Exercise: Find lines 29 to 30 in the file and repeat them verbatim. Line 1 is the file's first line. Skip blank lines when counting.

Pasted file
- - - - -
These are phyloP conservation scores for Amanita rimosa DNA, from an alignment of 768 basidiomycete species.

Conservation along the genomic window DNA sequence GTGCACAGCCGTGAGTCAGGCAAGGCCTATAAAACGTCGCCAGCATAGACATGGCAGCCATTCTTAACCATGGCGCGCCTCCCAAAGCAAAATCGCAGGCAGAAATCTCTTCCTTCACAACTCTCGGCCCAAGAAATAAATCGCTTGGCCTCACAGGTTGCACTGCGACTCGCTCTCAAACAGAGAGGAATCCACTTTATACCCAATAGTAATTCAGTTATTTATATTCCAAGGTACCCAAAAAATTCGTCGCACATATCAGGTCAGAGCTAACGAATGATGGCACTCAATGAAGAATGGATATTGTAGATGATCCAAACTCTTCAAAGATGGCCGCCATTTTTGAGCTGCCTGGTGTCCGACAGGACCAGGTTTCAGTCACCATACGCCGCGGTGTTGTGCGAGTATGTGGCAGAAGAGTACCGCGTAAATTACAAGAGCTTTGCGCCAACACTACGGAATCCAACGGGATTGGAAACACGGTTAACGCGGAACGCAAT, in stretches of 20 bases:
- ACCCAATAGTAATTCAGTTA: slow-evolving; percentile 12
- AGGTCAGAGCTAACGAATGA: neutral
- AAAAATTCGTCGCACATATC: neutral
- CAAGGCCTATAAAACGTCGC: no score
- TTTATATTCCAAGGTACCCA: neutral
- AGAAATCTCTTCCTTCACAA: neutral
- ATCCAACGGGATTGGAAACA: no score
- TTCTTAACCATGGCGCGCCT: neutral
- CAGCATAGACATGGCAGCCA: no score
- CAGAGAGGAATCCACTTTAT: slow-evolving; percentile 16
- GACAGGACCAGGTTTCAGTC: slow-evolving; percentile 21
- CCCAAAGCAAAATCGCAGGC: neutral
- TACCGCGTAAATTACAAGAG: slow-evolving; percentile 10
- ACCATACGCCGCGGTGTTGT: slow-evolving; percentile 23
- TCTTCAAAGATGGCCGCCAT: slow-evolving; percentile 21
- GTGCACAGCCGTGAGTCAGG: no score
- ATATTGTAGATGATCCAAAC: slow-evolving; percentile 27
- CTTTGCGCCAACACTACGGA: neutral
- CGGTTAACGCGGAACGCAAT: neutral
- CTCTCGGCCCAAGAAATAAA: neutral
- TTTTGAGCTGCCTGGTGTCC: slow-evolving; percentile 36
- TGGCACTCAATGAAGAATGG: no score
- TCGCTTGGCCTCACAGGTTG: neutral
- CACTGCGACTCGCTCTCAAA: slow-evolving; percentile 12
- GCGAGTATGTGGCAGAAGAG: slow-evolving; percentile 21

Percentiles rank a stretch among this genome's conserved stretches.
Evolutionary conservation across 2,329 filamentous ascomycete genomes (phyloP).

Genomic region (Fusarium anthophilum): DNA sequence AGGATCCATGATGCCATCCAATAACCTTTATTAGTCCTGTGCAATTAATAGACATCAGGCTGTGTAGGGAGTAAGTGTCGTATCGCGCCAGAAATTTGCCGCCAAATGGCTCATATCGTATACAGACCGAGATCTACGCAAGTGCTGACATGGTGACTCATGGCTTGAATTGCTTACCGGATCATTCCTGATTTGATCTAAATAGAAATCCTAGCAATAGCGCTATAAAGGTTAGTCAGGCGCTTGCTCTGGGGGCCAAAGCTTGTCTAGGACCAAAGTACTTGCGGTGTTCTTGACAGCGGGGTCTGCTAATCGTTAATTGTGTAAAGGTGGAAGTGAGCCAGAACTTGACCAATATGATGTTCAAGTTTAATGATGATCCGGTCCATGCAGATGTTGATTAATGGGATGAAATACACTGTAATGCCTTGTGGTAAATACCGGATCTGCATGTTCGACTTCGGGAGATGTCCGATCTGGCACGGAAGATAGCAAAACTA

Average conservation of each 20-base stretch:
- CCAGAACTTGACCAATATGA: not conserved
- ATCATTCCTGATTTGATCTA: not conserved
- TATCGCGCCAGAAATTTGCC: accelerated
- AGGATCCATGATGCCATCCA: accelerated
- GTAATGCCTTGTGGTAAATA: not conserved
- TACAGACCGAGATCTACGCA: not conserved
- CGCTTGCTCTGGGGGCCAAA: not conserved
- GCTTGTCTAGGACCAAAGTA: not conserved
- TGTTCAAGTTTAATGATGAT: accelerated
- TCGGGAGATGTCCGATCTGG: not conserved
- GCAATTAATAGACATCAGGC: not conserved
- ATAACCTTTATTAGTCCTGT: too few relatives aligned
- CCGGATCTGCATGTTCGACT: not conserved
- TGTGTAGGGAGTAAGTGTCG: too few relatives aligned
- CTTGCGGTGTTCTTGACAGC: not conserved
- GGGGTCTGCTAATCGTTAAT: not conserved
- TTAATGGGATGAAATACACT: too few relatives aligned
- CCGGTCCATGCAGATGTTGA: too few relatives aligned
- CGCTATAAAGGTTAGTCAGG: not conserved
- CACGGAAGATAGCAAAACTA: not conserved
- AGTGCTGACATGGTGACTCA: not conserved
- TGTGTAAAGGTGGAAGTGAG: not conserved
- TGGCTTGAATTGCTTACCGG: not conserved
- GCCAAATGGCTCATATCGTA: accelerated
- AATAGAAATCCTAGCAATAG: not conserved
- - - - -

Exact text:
Evolutionary conservation across 2,329 filamentous ascomycete genomes (phyloP).

Genomic region (Fusarium anthophilum): DNA sequence AGGATCCATGATGCCATCCAATAACCTTTATTAGTCCTGTGCAATTAATAGACATCAGGCTGTGTAGGGAGTAAGTGTCGTATCGCGCCAGAAATTTGCCGCCAAATGGCTCATATCGTATACAGACCGAGATCTACGCAAGTGCTGACATGGTGACTCATGGCTTGAATTGCTTACCGGATCATTCCTGATTTGATCTAAATAGAAATCCTAGCAATAGCGCTATAAAGGTTAGTCAGGCGCTTGCTCTGGGGGCCAAAGCTTGTCTAGGACCAAAGTACTTGCGGTGTTCTTGACAGCGGGGTCTGCTAATCGTTAATTGTGTAAAGGTGGAAGTGAGCCAGAACTTGACCAATATGATGTTCAAGTTTAATGATGATCCGGTCCATGCAGATGTTGATTAATGGGATGAAATACACTGTAATGCCTTGTGGTAAATACCGGATCTGCATGTTCGACTTCGGGAGATGTCCGATCTGGCACGGAAGATAGCAAAACTA